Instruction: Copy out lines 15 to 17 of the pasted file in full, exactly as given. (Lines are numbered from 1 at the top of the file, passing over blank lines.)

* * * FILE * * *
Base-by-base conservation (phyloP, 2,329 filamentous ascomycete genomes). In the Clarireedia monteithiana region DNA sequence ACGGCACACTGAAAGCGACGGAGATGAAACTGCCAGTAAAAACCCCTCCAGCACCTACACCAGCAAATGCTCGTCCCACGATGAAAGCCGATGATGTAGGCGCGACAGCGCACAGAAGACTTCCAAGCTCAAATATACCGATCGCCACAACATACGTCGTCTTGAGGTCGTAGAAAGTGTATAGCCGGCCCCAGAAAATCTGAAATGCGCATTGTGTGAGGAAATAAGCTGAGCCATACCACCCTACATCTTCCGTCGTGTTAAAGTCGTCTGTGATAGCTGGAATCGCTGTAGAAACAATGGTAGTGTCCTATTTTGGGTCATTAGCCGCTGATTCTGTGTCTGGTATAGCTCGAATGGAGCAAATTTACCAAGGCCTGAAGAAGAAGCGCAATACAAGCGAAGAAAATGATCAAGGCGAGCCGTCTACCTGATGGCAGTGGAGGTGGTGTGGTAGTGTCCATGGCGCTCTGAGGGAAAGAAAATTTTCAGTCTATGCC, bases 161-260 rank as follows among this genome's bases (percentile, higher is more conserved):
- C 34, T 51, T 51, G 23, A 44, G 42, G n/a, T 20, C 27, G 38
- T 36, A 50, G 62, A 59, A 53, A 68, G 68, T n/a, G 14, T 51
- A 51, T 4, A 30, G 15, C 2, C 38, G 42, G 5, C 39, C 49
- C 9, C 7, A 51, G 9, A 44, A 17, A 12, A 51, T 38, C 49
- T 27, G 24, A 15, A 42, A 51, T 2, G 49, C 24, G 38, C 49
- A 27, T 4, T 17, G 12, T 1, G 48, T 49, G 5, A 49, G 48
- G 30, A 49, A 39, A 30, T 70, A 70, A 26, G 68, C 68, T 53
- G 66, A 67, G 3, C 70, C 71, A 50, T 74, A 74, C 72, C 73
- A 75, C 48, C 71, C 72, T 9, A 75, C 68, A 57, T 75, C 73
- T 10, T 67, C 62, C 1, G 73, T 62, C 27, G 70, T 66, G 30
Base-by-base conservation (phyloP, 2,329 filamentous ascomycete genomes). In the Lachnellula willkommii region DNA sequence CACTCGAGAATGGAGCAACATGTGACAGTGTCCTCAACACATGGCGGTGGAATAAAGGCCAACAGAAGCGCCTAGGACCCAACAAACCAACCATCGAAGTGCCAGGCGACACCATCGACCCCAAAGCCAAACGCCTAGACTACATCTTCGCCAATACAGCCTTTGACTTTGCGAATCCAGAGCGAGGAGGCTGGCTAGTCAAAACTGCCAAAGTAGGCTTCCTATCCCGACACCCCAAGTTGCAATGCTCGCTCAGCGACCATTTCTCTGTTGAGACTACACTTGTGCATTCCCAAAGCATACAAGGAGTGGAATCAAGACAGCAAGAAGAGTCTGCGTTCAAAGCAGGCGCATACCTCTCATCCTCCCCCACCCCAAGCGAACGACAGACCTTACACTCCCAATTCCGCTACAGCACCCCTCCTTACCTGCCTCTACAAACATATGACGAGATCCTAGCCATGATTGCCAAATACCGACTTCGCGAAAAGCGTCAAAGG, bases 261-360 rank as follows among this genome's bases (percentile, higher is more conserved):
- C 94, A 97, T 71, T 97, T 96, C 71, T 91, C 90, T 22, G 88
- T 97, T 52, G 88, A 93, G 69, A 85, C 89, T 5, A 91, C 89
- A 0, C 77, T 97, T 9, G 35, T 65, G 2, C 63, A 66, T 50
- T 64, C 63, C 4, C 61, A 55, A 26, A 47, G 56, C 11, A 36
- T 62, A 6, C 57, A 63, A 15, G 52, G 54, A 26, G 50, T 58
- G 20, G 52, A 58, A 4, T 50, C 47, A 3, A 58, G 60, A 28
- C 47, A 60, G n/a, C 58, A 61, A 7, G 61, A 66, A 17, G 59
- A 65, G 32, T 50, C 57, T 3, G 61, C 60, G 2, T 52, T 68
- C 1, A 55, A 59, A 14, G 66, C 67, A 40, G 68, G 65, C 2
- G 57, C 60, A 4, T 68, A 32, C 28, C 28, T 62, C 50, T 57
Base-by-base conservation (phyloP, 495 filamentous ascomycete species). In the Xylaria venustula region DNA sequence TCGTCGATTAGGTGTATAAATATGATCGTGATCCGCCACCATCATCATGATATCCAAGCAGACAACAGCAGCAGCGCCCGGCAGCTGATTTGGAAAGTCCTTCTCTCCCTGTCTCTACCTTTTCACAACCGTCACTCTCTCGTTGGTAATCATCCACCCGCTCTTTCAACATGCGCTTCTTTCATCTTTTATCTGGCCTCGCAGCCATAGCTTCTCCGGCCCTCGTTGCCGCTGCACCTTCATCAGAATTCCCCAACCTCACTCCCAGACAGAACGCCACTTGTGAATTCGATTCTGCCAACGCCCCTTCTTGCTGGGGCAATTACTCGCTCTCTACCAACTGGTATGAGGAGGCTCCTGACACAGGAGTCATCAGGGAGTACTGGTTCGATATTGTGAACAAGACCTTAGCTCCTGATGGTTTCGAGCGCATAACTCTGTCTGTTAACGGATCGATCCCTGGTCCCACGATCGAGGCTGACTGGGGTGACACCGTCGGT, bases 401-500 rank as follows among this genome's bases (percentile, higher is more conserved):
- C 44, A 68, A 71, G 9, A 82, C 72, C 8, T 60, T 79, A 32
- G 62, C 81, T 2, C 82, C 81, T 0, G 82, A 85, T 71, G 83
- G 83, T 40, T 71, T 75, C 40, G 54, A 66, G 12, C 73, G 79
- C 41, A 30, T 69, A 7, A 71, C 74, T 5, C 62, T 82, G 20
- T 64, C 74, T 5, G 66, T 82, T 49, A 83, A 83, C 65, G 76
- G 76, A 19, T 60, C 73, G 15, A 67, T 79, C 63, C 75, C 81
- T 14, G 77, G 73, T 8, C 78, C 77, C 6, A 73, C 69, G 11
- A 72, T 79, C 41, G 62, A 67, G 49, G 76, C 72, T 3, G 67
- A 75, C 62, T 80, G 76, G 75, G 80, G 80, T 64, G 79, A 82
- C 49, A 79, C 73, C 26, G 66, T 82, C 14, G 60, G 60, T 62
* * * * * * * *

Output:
- A 0, C 77, T 97, T 9, G 35, T 65, G 2, C 63, A 66, T 50
- T 64, C 63, C 4, C 61, A 55, A 26, A 47, G 56, C 11, A 36
- T 62, A 6, C 57, A 63, A 15, G 52, G 54, A 26, G 50, T 58